Mobile phones are installed at a restaurant in Seoul to check visitors' COVID-19 vaccine pass through a quick-response code service, on Dec. 13, 2021. (Yonhap)
Curbs on business operation hours have resulted in the biggest shrinkage in the "consumption of in-person services" among various antivirus measures introduced to combat the coronavirus pandemic, an internal central bank report showed Monday.
The report suggests that easing a curfew on business operations while imposing a stricter ceiling on the number of people at private gatherings could be more conducive to consumption than the current measures at a time when the government has been seeking to find an optimal policy mix of minimizing damage to pandemic-hit small merchants, while remaining vigilant against COVID-19.
In the face of a resurgence of infections and growing worries over the omicron variant, the government has maintained a 9 p.m. curfew on cafes and restaurants but raised the ceiling on the number of gatherings from four to six since mid-January.
"Our analysis shows that restrictions on business operation hours that have been applied to such stores as restaurants have led to the largest decline in the consumption of in-person services," according to the report of the Bank of Korea (BOK) obtained by Yonhap News Agency.
"Over the third and fourth waves of the pandemic, restrictions on operation hours caused consumption of in-person services to drop 48 percent, while the consumption shrank 38 percent over the same period due to ceilings imposed on private gatherings," the report showed.
Toughening rules on bars, karaoke businesses and other entertainment facilities have led to an 8 percent decline in consumption, the report showed.
The report is based on the BOK's analysis of private consumption, including credit card spending data in January and August last year, when the country was in the middle of the third and fourth waves of the pandemic.
It, however, did not mention the impact that tighter rules on private gatherings and other antivirus measures had on keeping a lid on the spread of the coronavirus.
Whenever faced with a resurgence of infections, health authorities have adjusted such social distancing rules. Raising the ceiling on the number of private gatherings and imposing a tougher curfew on business operations have served as major tools for the government's antivirus fight.
The government, however, has struggled to enforce the best policy mix that guarantees blocking the further spread of the virus, while easing the suffering of small stores most exposed to fewer operating hours and consumers venturing out amid the pandemic.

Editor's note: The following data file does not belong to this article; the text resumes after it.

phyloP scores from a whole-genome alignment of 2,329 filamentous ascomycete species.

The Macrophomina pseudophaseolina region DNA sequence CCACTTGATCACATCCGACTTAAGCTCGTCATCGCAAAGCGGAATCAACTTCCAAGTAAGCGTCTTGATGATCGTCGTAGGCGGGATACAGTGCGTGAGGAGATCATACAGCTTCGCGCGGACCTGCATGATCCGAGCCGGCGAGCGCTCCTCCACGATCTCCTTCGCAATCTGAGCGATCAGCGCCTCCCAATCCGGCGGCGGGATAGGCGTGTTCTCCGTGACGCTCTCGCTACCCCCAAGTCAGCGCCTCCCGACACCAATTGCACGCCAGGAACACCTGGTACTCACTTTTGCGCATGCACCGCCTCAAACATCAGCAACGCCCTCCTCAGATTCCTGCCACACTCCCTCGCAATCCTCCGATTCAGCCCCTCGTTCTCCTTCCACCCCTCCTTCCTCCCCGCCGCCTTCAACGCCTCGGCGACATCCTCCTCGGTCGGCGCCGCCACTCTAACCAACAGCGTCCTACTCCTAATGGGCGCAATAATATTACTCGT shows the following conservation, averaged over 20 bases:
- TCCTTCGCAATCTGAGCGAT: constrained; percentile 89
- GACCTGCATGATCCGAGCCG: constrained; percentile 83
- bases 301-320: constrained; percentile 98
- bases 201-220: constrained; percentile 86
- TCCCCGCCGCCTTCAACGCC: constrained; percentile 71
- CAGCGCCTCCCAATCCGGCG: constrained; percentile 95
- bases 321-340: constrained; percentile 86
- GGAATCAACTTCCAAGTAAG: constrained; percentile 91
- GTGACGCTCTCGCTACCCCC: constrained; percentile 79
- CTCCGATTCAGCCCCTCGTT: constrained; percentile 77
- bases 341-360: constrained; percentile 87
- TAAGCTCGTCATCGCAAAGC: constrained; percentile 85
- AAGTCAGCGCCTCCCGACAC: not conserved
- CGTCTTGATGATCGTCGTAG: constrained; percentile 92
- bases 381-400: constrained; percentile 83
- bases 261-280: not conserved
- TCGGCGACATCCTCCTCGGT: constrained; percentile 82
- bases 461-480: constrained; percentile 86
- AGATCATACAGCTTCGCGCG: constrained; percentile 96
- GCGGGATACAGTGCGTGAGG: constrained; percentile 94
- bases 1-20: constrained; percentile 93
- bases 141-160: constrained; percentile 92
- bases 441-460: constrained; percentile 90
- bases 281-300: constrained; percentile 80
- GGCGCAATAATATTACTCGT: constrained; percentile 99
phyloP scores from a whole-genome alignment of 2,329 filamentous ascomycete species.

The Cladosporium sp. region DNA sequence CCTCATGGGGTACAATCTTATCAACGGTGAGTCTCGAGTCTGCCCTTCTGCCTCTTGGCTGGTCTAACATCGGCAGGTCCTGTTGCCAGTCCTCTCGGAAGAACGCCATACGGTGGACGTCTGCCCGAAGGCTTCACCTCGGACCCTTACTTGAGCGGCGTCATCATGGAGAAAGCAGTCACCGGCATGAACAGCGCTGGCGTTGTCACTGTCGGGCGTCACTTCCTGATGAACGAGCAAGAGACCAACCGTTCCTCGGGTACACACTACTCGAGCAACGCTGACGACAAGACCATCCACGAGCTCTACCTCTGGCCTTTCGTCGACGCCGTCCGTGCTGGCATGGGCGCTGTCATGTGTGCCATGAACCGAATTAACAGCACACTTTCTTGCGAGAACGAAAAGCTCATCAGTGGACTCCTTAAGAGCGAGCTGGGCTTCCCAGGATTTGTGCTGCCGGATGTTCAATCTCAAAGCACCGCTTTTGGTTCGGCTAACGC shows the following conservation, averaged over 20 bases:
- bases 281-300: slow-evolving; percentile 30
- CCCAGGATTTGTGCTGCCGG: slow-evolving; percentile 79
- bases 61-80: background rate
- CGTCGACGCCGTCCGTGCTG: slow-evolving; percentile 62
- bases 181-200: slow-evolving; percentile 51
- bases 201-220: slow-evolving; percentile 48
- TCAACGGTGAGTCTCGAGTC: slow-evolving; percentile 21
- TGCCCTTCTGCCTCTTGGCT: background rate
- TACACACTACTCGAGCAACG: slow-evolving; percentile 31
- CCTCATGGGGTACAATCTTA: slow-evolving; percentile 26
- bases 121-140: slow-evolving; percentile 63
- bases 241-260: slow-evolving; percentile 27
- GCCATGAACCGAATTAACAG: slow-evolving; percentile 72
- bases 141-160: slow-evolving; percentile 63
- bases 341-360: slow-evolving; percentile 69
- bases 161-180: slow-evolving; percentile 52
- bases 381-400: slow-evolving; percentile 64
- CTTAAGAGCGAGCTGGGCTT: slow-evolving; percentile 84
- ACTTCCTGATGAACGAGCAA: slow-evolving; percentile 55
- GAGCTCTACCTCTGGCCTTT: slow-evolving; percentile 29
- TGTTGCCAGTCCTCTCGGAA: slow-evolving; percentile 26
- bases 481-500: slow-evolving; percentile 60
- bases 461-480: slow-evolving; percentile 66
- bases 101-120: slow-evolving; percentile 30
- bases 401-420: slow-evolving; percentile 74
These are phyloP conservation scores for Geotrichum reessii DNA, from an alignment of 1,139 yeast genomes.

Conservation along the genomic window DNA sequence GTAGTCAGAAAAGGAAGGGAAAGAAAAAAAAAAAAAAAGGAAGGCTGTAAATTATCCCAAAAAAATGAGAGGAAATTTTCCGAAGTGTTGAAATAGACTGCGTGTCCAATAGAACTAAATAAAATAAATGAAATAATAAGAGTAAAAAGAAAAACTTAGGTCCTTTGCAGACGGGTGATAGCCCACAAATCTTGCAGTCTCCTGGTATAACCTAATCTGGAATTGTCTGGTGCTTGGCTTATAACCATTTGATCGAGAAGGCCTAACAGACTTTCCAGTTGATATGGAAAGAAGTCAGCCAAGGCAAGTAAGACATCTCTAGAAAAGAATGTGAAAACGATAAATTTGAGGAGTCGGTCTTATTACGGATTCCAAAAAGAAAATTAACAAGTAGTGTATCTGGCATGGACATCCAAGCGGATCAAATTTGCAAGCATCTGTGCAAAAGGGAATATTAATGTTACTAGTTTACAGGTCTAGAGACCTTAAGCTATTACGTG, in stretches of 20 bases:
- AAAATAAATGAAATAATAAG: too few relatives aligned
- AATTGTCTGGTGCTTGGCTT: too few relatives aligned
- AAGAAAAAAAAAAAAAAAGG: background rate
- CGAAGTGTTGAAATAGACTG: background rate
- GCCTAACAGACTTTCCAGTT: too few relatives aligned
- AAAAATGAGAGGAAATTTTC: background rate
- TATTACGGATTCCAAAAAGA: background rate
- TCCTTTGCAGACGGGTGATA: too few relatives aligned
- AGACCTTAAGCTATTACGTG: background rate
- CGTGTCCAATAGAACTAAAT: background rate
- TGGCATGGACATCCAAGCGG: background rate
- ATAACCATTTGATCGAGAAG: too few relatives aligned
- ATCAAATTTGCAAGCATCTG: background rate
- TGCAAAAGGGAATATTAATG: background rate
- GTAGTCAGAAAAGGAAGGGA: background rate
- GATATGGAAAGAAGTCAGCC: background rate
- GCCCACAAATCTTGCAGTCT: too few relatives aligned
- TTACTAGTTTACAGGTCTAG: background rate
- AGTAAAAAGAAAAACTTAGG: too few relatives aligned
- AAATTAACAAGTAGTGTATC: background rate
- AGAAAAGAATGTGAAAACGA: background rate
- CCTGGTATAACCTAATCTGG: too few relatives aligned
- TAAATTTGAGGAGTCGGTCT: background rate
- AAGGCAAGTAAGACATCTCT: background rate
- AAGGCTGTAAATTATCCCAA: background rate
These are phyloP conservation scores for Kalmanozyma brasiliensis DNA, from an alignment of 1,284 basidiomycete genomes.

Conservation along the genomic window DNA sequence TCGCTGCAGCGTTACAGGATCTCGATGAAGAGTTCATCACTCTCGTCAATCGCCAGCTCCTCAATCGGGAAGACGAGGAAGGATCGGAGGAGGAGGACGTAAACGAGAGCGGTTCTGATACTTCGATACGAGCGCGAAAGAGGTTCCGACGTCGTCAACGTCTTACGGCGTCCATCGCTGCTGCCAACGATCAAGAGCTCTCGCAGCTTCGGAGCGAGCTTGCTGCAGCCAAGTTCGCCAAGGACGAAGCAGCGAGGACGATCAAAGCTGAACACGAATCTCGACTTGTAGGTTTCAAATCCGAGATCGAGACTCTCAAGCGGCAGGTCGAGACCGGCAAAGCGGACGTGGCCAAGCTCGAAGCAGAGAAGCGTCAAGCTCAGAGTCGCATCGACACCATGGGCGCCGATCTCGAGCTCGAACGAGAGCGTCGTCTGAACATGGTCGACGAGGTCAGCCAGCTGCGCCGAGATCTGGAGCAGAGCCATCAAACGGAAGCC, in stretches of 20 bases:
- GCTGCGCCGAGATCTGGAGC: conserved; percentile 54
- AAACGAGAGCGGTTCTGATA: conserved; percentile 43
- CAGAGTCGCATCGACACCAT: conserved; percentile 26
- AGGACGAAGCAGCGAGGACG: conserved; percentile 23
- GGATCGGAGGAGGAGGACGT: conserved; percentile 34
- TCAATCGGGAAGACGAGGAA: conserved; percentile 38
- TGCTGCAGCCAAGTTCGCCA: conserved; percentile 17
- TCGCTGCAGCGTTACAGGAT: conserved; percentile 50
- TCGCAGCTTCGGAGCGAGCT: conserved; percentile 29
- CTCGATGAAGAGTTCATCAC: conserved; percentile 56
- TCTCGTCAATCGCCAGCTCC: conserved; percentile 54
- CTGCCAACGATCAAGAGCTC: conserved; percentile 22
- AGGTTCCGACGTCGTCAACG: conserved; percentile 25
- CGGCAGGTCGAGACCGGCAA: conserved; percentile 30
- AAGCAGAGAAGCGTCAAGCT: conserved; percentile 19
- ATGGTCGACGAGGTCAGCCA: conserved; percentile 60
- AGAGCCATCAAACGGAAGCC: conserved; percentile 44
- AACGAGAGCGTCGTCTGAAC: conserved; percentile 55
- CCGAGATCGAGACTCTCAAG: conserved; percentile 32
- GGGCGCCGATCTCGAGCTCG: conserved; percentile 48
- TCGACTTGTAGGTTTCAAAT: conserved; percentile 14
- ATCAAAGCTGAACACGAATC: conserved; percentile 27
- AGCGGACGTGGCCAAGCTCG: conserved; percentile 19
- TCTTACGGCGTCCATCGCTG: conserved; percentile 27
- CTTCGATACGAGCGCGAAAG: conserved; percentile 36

Buoyed by high vaccination rates, the government once experimented with a scheme of returning the country back to normal under its "living with COVID-19" drive that began in early November, but reaching nearly 8,000 daily cases of infections forced it to suspend the scheme and return to tougher social distancing rules.
The government has since maintained a 9 p.m. curfew on restaurants and cafes while allowing up to six people to gather at cafes and restaurants, up from the previous four. The revised social distancing rules will be in place until Feb. 6.
Despite the adjustments to social distancing curbs, daily infections have not shown signs of letting up. On Sunday, South Korea reported 7,630 new cases of COVID-19, the second highest since the virus hit the country in early 2020.
Watchers say that the BOK's recent report indicates the government could adjust social distancing rules by maintaining a tougher ceiling on private gatherings while at the same time easing business hour restrictions as it could bolster private consumption without disrupting antivirus efforts.
Meanwhile, the BOK report showed people reduce their in-person spending when the government tightens social distancing rules but the restrictive impact tends to steadily peter out one or 1 1/2 months later on average as they appear to adapt to the situation.
The report also predicted that the reimposition of tighter social distancing rules since mid-December would cause private consumption to slow to some extent during the first quarter of this year, but it will likely rebound after it bottoms out in mid-January.
"Assuming that the (current) toughened antivirus rules will remain until late February, private consumption is projected to grow in the 3.5-3.7 percent range this year, though it depends on whether the government draws up an extra budget," the report said.
The projection is in line with the BOK's earlier forecast of a 3.6 percent increase in private consumption in its report on the economic outlook in November, just before the omicron variant was first reported in the country.
The report appears to have been compiled before the government drew up an extra budget of 14 trillion won ($11.8 billion) on Friday to support small merchants hit hard by the COVID-19 pandemic amid extended virus curbs.
The BOK will announce its updated economic outlooks, including private spending projections, on Feb. 24 when it holds a rate-setting meeting. (Yonhap)